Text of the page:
6. Hofstadter’s Law – Basically this law states that it always takes longer than you think. A rule I’ve heard in software development is to double the time you think you need. Then add six months. Be patient and give yourself ample time for complex projects.
    7. Backwards Planning – Set the deadline first and then decide how you will achieve it. This approach is great when choices are abundant and projects could go on indefinitely.
    8. Prototype – If you are attempting something new, test out smaller versions of a project to help you decide on a final deadline. Write a 10 page e-book before your 300 page novel or try to increase your income by 10% before aiming to double it.
    9. Find the Weak Link – Figure out what could ruin your plans and accomplish it first. Knowing the unknown can help you format your deadlines.
    10. No Robot Deadlines – Robots can work without sleep, relaxation or distractions. You aren’t a robot. Don’t schedule your deadline with the expectation you can work sixteen hour days to complete it. Deathmarches aren’t healthy.
    11. Get Feedback – Get a realistic picture from people working with you. Giving impossible deadlines to contractors or employees will only build resentment.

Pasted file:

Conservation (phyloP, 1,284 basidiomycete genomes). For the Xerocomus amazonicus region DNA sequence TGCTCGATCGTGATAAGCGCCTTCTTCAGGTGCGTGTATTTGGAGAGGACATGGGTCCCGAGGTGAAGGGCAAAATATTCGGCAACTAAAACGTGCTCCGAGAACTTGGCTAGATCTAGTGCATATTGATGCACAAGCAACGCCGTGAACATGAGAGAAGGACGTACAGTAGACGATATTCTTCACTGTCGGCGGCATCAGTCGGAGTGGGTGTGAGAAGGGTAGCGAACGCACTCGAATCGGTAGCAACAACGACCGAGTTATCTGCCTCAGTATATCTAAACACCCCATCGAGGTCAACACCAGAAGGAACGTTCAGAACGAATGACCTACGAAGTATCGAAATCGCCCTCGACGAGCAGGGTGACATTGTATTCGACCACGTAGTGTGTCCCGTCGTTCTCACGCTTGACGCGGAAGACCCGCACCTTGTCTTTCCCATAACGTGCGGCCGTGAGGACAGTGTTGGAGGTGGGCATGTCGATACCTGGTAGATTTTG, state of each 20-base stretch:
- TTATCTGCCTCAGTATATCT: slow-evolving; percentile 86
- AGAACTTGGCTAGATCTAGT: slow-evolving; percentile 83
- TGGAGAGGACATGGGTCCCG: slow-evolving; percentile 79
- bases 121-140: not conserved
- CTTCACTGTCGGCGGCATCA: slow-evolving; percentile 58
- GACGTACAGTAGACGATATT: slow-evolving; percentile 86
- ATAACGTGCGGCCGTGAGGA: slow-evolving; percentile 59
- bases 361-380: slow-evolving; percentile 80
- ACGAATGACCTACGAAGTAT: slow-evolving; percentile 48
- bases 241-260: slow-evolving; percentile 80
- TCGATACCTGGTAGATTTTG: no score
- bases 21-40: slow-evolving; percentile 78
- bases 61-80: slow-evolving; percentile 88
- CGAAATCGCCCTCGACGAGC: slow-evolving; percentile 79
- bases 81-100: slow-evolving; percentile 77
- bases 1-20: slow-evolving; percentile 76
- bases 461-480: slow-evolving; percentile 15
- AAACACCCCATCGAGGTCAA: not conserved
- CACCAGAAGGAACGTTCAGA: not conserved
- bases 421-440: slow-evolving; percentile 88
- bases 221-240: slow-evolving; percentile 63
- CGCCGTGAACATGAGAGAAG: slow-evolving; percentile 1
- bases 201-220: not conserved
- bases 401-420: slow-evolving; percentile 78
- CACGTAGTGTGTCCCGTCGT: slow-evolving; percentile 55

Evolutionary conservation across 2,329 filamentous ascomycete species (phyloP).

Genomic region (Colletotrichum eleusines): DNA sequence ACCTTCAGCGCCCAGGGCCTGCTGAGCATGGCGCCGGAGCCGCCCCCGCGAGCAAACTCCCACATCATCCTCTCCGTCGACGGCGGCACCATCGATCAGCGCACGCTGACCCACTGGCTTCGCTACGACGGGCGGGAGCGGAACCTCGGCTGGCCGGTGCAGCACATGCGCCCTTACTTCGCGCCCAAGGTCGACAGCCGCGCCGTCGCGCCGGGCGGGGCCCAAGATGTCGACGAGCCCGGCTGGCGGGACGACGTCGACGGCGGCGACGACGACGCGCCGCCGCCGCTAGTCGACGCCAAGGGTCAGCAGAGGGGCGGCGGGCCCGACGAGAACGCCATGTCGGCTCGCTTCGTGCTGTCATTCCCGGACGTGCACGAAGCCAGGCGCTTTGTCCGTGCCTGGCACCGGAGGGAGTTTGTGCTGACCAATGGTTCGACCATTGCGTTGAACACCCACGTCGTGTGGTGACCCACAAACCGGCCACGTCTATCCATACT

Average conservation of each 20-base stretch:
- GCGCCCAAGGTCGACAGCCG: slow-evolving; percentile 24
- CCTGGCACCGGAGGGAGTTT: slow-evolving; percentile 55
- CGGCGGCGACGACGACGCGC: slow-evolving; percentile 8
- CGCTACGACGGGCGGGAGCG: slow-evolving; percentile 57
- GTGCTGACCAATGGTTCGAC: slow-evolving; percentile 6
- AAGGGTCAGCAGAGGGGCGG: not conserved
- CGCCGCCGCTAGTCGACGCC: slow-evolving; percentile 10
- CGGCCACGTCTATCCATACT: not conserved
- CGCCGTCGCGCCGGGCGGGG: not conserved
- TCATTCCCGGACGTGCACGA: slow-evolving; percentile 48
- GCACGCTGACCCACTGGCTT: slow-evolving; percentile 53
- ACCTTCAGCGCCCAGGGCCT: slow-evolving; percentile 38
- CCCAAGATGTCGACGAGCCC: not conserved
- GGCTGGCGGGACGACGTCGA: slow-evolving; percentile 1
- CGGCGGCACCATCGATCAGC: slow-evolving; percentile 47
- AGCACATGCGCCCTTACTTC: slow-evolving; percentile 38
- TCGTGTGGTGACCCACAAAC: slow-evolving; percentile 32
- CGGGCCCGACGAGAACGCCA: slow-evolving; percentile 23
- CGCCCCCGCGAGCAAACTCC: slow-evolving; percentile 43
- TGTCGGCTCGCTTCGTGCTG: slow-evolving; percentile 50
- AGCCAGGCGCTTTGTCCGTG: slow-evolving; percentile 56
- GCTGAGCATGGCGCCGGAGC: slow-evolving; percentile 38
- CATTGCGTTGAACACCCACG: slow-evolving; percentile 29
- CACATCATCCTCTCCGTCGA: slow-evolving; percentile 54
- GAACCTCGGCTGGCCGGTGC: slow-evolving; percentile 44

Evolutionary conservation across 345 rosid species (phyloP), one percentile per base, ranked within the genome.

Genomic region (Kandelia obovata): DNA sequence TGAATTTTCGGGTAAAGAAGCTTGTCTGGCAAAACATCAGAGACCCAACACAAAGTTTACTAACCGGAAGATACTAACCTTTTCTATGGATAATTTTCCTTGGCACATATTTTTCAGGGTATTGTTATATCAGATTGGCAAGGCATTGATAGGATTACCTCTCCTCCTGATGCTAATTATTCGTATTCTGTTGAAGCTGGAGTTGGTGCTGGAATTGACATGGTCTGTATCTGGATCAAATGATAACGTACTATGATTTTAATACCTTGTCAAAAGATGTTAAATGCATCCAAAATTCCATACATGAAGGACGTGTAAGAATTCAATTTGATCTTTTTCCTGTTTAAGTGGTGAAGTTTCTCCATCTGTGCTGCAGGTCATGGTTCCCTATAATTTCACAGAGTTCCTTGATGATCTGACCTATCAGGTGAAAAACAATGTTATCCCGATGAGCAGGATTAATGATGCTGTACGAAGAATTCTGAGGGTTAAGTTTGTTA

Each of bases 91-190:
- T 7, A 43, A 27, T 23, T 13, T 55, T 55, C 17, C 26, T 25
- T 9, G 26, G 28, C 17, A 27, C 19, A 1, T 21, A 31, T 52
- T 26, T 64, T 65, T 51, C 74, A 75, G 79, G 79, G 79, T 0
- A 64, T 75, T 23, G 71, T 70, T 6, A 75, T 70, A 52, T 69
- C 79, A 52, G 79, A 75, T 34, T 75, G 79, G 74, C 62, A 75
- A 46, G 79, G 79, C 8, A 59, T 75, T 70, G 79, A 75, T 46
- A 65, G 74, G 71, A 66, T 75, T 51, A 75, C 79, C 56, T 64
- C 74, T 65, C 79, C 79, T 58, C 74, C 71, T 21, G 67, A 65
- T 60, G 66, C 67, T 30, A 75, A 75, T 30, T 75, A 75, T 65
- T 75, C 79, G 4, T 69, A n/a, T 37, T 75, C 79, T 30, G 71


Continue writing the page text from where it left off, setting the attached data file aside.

12. Continuous Planning – If you use a backwards planning model, you need to constantly be updating plans to fit your deadline. This means making cuts, additions or refinements so the project will fit into the expected timeframe.
    13. Mark Excess Baggage – Identify areas of a task or project that will be ignored if time grows short. What e-mails will you have to delete if it takes too long to empty your inbox? What features will your product lack if you need a rapid finish?
    14. Review – For deadlines over a month long take a weekly review to track your progress. This will help you identify methods you can use to speed up work and help you plan more efficiently for the future.